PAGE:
Threat from Israeli Operations Preventing Rafah Crossing Aid Deliveries, Says Egypt

The suspension of aid deliveries through the Rafah crossing between Egypt and the Gaza Strip is linked to the dangers posed to humanitarian work by Israel’s military operations in the area, Egypt’s Foreign Minister Sameh Shoukry stated on Monday.

“Now there is a military presence on the outskirts of the Rafah crossing and military operations that put aid convoys and truck drivers in danger,” Shoukry told reporters following a meeting with his Greek counterpart in Cairo. “The procedures resulting from Israeli military operations affect the operation of the Rafah crossing,” he added.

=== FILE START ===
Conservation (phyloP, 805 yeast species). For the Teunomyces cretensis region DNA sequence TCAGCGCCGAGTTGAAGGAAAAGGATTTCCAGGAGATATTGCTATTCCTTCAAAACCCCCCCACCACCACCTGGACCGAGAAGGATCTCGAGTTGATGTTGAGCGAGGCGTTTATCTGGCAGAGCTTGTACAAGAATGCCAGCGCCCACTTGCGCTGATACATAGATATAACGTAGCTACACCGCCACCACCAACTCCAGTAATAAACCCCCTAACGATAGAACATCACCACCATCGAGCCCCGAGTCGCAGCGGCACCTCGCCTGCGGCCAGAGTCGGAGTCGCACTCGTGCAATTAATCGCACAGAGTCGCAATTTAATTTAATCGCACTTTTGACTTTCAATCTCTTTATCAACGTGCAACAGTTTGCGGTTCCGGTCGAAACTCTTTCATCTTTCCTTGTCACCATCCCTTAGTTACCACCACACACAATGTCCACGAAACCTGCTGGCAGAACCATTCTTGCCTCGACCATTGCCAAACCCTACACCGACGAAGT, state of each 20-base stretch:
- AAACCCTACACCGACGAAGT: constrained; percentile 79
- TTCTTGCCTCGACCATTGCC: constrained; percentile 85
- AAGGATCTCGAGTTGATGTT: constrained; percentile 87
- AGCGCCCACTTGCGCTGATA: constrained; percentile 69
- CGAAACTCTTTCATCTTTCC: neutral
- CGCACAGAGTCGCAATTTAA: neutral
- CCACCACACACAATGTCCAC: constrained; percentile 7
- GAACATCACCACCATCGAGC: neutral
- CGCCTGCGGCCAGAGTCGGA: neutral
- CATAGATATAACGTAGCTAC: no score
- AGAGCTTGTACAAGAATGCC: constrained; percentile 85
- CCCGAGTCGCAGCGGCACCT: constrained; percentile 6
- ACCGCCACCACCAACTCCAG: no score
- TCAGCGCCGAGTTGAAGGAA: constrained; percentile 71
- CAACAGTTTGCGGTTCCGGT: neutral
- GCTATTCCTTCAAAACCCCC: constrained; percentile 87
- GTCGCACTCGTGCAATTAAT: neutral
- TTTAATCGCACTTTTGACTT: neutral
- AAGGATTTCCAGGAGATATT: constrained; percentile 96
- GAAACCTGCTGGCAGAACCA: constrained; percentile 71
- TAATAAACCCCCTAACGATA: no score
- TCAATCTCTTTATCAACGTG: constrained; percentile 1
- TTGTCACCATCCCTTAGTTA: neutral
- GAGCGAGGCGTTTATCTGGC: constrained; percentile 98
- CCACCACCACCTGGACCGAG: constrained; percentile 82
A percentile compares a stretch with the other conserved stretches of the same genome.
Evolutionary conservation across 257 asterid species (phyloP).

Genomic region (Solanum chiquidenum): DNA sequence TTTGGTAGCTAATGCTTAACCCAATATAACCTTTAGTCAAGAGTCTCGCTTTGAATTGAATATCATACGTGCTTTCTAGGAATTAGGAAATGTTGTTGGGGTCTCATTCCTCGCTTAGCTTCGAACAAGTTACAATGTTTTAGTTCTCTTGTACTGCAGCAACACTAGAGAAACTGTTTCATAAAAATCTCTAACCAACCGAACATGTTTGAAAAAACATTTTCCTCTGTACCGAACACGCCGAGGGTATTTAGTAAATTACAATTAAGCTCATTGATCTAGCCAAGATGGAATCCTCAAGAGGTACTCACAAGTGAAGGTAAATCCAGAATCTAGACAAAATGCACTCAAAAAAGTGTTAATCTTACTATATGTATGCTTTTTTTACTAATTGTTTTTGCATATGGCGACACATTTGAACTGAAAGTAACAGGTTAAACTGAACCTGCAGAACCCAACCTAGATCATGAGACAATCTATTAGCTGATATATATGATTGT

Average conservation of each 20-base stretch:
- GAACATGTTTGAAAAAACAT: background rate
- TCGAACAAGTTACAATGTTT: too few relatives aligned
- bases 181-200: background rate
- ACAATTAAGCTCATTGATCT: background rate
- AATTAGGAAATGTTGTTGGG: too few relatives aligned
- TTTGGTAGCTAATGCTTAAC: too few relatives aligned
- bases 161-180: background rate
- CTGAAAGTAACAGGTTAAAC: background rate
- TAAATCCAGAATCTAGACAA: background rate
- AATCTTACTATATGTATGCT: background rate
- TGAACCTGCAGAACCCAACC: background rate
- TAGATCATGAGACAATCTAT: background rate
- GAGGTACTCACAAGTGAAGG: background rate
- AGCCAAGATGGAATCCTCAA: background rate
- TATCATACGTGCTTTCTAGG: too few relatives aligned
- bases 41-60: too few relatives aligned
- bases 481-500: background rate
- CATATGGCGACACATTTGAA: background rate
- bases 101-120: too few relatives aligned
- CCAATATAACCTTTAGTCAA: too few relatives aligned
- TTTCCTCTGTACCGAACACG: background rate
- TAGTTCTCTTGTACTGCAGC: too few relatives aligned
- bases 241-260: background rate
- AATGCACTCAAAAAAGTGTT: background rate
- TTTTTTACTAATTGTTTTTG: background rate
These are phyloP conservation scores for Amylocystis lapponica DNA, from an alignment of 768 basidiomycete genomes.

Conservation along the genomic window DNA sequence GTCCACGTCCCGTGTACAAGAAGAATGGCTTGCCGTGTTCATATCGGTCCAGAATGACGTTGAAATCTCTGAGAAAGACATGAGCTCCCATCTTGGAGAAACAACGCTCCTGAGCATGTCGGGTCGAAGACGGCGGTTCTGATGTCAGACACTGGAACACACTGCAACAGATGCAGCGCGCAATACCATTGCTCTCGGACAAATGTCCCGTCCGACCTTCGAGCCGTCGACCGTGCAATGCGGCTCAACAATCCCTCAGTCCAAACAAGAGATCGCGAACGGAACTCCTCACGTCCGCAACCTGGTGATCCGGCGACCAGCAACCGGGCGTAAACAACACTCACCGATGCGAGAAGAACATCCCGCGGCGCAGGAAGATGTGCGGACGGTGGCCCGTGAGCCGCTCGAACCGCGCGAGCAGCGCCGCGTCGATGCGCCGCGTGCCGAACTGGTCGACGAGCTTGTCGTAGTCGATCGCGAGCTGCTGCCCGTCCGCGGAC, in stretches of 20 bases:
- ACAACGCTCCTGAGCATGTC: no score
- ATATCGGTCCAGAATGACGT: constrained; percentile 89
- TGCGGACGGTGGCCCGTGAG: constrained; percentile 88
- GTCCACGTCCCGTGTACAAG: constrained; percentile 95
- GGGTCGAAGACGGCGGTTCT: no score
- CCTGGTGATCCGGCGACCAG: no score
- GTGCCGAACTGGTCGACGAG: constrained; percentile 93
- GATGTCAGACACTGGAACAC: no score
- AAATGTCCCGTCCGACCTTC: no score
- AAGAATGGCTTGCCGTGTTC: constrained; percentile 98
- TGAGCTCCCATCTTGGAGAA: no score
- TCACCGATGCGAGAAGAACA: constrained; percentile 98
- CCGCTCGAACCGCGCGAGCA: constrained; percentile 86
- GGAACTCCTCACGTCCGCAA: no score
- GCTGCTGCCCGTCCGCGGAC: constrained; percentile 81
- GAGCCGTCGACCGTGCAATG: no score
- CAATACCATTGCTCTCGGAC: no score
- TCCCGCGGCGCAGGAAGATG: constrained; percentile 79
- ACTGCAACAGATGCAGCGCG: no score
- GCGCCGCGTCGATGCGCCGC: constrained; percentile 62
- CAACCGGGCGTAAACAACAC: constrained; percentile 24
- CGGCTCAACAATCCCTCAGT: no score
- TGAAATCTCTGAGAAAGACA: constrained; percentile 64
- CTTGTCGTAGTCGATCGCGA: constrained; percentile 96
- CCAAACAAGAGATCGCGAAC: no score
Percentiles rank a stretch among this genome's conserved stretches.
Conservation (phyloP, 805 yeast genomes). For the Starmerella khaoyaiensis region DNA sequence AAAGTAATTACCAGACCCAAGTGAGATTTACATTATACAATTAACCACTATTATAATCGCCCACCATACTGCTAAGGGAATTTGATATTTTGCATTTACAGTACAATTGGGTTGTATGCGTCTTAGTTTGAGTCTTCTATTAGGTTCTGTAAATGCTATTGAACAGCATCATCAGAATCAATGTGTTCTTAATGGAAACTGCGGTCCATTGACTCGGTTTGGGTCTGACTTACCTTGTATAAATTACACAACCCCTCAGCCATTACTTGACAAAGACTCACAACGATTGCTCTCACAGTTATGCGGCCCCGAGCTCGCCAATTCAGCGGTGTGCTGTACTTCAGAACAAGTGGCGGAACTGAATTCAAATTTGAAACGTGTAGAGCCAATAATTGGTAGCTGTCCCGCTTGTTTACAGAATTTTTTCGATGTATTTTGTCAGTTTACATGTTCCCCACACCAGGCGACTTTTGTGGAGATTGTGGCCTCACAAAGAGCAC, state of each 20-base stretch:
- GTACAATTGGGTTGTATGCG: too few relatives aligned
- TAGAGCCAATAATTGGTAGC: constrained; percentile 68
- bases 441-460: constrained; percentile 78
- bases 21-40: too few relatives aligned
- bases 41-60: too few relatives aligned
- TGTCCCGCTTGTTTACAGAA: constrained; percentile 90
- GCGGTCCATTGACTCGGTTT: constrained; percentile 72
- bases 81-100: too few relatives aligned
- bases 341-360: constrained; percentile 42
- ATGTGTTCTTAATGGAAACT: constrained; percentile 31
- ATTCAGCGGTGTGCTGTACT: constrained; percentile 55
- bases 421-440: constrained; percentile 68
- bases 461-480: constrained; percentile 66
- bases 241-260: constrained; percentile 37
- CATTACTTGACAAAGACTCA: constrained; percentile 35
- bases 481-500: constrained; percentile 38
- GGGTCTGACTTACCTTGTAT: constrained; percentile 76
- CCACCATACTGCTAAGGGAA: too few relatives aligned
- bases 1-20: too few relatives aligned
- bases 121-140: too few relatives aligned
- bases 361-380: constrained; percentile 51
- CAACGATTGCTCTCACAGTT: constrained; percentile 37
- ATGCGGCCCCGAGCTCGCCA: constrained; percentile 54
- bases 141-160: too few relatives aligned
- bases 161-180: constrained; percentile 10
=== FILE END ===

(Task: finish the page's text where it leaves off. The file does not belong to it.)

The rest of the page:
The Rafah crossing, located on Egypt’s 13km (8 mile) border with the Gaza Strip, has been inactive since Israel intensified its military offensive and took control of the crossing from the Gazan side on May 7.

This cessation has caused international aid deliveries to remain stuck on the Egyptian side of the border, raising concerns about the potential spoilage of food supplies. Parts of Gaza are at risk of famine after more than seven months of conflict.

Much of the aid delivered to Gaza since the conflict between Israel and Hamas began in October has come through Egypt, entering Gaza via Rafah or the nearby Kerem Shalom crossing on Israel’s border with the Palestinian territory.

Shoukry reiterated calls for Israel to open other land crossings to facilitate aid deliveries. “There are closed military crossings that should be used if there is real humanitarian concern about what is happening in Gaza,” he said.